Press Trust of India / New Delhi May 06, 2010, 17:59 IST  The Armed forces will be able to switch to a dedicated optical fibre network by 2013 which the state-run BSNL will complete by 2012-end paving the way for the Services to release radio waves for commercial use by mobile operators.  BSNL in its status report to the department of telecom and a Parliamentary standing committee has conveyed that the timeline for implementation of the Army and the Navy network is estimated at three years for which the tenders will be finalised by this August and implemented by December 2012.  Radio spectrum is the carrier of voice signals in wireless devices and is key for cellular mobile telephony to operate.  BSNL said it has already completed a similar project for the Air Force which is currently under testing. It added that this network for the Air Force is smaller in scale and size than those of the Army and the Navy. But the bulk of the 45 Mhz spectrum to be vacated will come from the Air Force (42.5MHz).  Total cost of the optical fibre nectowrk for the Army and the Navy is Rs 8,098 crore, while that of Air Force is Rs it was 1,077 crore with the total cost at Rs 9,175.16 crore.  BSNL has been reimbursed for the Air Force project to the extent of Rs 720 crore with the rest to be paid to the PSU in phases, said the report.  Defence with the assurance of getting an alternate communication network under the supersvision of DoT and BSNL would not have to wait till 2013 to release spectrum.  The vacation of radio waves can happen as sought by DoT which could be around this September when the 3G auction winners start rolling out high speed mobile services. Out of the 45Mhz of radio waves to be released by the Armed forces, 25MHz is 3G spectrum.   The Defence forces are major users of spectrum due to the strategic reasons. But the the rapid growth of mobile users has led to the demand for more spectrum. This had led to the government asking BSNL to prepare an alternate network get the defence forces to vacate spectrum keeping the security concerns in mind.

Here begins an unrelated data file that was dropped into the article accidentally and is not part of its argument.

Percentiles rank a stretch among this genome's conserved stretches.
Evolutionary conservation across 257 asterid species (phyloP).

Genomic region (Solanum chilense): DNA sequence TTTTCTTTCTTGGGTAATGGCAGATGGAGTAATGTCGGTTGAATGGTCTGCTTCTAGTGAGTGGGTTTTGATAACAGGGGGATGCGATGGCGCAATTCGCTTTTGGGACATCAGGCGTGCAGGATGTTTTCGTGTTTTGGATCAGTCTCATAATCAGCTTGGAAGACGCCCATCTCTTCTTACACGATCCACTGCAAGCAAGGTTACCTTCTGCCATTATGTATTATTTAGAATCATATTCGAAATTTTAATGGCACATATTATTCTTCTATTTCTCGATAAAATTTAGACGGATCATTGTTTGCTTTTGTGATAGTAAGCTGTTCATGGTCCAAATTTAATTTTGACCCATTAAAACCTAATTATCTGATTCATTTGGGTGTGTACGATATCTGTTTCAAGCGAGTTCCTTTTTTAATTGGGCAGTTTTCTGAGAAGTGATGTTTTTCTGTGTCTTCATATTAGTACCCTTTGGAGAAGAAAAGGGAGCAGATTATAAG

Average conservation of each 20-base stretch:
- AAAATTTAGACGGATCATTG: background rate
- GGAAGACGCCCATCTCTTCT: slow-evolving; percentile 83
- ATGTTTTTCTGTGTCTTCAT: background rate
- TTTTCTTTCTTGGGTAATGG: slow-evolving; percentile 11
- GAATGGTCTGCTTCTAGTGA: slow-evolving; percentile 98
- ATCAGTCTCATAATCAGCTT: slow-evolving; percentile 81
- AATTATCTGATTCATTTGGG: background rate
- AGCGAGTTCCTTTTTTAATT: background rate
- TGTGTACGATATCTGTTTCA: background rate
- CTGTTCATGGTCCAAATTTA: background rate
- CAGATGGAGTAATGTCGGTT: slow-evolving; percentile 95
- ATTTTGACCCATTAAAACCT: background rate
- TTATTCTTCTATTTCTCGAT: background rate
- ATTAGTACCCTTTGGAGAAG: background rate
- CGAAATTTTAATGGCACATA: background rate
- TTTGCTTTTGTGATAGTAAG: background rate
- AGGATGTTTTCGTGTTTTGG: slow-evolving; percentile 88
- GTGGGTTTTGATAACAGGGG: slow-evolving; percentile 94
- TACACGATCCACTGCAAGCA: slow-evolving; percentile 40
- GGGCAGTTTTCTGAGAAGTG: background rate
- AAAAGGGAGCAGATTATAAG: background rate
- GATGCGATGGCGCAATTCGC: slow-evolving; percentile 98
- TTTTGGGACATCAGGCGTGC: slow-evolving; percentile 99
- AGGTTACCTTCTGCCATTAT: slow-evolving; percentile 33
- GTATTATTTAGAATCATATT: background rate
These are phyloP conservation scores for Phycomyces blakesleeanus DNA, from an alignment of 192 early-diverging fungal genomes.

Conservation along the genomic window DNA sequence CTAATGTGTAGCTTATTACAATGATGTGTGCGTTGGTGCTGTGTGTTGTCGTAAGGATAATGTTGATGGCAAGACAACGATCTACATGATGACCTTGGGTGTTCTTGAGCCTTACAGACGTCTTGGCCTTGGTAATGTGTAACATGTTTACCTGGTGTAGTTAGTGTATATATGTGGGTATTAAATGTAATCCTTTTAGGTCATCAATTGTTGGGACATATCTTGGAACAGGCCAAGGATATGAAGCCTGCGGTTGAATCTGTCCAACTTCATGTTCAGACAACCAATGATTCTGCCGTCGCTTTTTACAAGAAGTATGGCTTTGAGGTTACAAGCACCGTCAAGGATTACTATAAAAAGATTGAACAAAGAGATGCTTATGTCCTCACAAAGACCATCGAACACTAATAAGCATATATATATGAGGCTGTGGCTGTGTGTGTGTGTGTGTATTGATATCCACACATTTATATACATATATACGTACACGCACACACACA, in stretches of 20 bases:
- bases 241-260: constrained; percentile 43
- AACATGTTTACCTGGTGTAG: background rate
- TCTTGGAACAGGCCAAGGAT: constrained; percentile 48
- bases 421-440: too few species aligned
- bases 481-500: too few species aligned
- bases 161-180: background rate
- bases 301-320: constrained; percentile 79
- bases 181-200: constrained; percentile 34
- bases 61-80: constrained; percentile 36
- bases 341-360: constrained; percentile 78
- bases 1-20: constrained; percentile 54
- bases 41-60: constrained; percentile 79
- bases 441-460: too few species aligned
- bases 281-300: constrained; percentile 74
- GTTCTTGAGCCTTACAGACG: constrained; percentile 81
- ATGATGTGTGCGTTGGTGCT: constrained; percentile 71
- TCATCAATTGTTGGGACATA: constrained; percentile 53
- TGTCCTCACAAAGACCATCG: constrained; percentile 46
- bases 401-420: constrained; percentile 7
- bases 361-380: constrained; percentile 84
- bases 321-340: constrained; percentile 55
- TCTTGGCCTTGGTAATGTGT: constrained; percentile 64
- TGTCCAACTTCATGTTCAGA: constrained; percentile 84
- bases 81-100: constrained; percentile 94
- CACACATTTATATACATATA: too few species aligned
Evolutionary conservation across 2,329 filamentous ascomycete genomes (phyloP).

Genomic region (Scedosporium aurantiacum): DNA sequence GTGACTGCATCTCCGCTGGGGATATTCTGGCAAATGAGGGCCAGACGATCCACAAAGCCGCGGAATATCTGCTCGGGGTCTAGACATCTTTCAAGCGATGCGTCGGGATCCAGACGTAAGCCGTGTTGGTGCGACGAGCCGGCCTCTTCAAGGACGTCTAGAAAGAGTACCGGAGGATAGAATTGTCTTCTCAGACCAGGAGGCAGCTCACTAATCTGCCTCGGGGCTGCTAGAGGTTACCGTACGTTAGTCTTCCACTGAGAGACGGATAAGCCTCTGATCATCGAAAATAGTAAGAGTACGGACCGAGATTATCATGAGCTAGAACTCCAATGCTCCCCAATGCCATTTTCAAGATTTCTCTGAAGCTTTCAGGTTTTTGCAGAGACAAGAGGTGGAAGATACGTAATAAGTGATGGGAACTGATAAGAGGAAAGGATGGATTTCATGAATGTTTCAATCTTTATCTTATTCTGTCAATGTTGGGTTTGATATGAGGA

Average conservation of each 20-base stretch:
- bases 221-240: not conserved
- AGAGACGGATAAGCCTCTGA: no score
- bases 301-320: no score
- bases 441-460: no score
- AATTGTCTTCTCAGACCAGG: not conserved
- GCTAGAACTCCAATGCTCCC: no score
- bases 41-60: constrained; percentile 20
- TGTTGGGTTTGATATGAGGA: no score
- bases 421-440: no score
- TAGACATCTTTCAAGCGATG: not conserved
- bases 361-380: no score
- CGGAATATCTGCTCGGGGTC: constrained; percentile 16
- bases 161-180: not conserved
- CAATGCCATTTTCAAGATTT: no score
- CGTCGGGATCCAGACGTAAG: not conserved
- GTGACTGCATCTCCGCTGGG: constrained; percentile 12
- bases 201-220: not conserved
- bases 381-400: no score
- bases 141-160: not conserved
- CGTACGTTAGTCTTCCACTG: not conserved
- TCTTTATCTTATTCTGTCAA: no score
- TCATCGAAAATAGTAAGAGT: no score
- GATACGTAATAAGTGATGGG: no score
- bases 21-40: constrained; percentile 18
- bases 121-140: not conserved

Former Army Chief Fonseka’s Desperate Attempt To Discredit The Government Exposes His Own Mendacity